Hugh MacDiarmid

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MacDiarmid, Hugh

(məkdûr`mĭd, –mĭt), pseud. of

Christopher Murray Grieve,

1892–1978, Scottish poet and critic, b. Langholm, Dumfrieshire. Passionately devoted to Communism and to Scottish independence from England, he was a founder of the Scottish Nationalist Party in 1928. He was the core figure in the "Scottish renaissance" of the interwar years. Among his many works are At the Sign of the Thistle (1934), essays; A Drunk Man Looks at the Thistle (1962, rev. ed. 1971), a long poem castigating his fellow Scots; Collected Poems (1962), More Collected Poems (1971), and The Socialist Poems (1978). MacDiarmid was a masterful poet in both English and Scots, which he revived as a modern literary language.


See his autobiography, Lucky Poet (1943, rev. ed. 1972); studies by D. Glen (1972), A. C. Davis and P. C. Scott (1980).

Macdiarmid, Hugh


(pen name of Christopher Murray Grieve). Born Aug. 11, 1892, in Langholm, Dumfriesshire. Scottish poet, critic, and translator. Member of the Communist Party of Great Britain.

Macdiarmid’s first collection of poems was A Drunk Man Looks at the Thistle (1926). It was followed by First Hymn to Lenin (1931), Second Hymn to Lenin (1935), and The Battle Continues (1957). Macdiarmid is one of the leaders of the “Renaissance” in Scottish poetry; in his poetry he celebrates the natural beauties of his native country, its people, and its history. He is a fighter for peace and has written poems about the participants in the National Revolutionary War in Spain (1936-39). Macdiarmid is a collector and researcher of Scottish folk poetry.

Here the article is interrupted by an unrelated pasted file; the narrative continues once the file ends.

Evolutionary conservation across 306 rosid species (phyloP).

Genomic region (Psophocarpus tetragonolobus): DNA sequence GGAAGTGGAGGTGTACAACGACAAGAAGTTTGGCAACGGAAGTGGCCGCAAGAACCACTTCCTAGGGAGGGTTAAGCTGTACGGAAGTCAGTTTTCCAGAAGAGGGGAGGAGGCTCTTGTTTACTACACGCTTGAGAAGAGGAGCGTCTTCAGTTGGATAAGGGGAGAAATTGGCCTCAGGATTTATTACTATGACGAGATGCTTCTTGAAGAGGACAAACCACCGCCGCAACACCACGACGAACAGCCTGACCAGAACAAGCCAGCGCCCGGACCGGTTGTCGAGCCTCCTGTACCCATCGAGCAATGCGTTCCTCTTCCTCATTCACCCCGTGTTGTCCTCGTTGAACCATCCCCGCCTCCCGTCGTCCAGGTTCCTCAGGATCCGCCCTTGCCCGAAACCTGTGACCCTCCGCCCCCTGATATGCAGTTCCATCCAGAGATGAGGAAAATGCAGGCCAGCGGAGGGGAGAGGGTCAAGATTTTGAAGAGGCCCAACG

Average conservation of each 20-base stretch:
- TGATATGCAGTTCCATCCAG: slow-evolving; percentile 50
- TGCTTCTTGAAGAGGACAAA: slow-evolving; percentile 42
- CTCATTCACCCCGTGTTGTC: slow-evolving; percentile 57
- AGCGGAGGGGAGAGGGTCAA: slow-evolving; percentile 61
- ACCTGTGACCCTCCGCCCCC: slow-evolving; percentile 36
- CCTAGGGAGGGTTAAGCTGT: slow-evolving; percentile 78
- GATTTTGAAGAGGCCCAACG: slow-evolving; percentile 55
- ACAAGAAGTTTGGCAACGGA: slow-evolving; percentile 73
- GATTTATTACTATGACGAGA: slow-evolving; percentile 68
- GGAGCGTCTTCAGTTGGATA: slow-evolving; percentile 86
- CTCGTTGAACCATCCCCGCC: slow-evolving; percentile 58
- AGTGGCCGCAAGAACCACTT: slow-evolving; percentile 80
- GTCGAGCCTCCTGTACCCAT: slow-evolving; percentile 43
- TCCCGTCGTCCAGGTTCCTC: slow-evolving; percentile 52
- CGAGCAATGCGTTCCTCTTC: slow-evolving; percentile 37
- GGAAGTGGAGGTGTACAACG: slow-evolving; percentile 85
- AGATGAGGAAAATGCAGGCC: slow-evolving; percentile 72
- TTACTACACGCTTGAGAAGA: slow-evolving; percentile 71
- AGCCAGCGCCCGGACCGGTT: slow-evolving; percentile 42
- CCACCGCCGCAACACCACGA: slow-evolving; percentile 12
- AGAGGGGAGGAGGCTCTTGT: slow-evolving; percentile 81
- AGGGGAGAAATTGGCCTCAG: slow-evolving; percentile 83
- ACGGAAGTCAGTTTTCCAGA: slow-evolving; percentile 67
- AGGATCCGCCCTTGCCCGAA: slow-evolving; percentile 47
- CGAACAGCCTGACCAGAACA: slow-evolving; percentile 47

The Company I’ve Kept: Essays in Autobiography. London, 1966.
The Uncanny Scot: A Selection of Prose. [London, 1968.]
Selected Essays. London [1969].
Selected Poems. Harmondsworth, 1970.
Lucky Poet. London, 1972.
In Russian translation:
“O Lenine.” Internatsional–naia literatura, 1939, no. 1.


Kettl, A. “Angliiskaia literatura v 1955 g.” Inostrannaia literatura, 1956, no. 4.
Zhukov, D. “Postoianstvo.” Inostrannaia literatura, 1963, no. 5.
Buthlay, K. Hugh MacDiarmid. London, 1964.
Glenn, D. Hugh MacDiarmid and the Scottish Renaissance. London, 1964.
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Although Hart derives his main concept of the synthetic vernacular from the poetics of Hugh MacDiarmid, he persuasively explains why the concept also applies to Basil Bunting, Edward Kamau Brathwaite, and Melvin Tolson.
Yeats and Hugh MacDiarmid examines a cluster of tensions between nationalism and internationalism, modernity and modernism, tradition and innovation that are also taken up by other contributors in different contexts; and the influence of Yeats and MacDiarmid--for good or ill--on Irish and Scottish literary culture is a further thread that runs the length of the book.
Scots poet Hugh MacDiarmid described Edinburgh as 'a mad god's dream', but even the maddest of gods couldn't have dreamt up a more inspiring setting for the world's biggest, most exhilarating, most over-the-top festivals: L onely Planet
The central figures discussed in Nations of Nothing But Poetry are Hugh MacDiarmid, Basil Bunting, Kamau Brathwaite, Melvin B.
Among the topics are the branch societies of the Highland Society of London, Scottish Gaelic in Argentina, Scottish Highlanders and First Nations, Hugh MacDiarmid and Sorley MacLean as correspondents and collaborators, media ecology for the Gaidhealtachd, the role of new media in Scotland's Gaelic digital service, and an introduction to Manx Gaelic.
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